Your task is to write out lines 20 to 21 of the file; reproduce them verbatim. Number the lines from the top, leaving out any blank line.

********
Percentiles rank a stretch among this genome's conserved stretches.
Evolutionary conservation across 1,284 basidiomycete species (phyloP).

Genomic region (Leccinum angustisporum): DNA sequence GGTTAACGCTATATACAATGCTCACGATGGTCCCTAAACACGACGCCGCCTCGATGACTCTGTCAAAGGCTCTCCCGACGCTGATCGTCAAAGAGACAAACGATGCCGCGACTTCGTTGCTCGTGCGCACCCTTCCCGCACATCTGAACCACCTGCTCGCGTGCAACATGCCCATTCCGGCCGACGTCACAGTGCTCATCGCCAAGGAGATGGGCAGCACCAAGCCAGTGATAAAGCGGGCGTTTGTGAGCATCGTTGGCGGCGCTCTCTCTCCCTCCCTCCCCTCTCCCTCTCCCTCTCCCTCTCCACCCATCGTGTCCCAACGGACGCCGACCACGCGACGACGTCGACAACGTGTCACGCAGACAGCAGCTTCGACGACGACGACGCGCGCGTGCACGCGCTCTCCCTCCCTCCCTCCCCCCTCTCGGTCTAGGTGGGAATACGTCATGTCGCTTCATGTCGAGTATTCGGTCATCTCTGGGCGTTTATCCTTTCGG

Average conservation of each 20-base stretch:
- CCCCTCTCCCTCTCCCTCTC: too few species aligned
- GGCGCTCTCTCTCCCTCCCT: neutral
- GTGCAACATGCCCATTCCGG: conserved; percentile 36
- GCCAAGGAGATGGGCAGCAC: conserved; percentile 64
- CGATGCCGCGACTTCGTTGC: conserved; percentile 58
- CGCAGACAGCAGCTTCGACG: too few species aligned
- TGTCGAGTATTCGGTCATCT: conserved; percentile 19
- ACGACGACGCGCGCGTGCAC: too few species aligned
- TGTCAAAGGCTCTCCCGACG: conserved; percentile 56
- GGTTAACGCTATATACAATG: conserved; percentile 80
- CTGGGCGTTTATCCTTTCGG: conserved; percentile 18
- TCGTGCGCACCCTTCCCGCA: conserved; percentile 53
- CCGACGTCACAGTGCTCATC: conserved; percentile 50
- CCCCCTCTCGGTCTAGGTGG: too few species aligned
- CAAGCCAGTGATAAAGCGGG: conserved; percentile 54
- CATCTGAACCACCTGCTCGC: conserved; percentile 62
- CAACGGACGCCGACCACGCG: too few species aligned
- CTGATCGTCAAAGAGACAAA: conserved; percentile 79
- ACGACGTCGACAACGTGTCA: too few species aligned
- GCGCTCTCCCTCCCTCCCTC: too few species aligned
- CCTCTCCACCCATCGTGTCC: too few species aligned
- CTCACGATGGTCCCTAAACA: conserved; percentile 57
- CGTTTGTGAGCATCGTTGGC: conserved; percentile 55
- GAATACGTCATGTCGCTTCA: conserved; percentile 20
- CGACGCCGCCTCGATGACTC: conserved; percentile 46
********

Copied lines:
- CATCTGAACCACCTGCTCGC: conserved; percentile 62
- CAACGGACGCCGACCACGCG: too few species aligned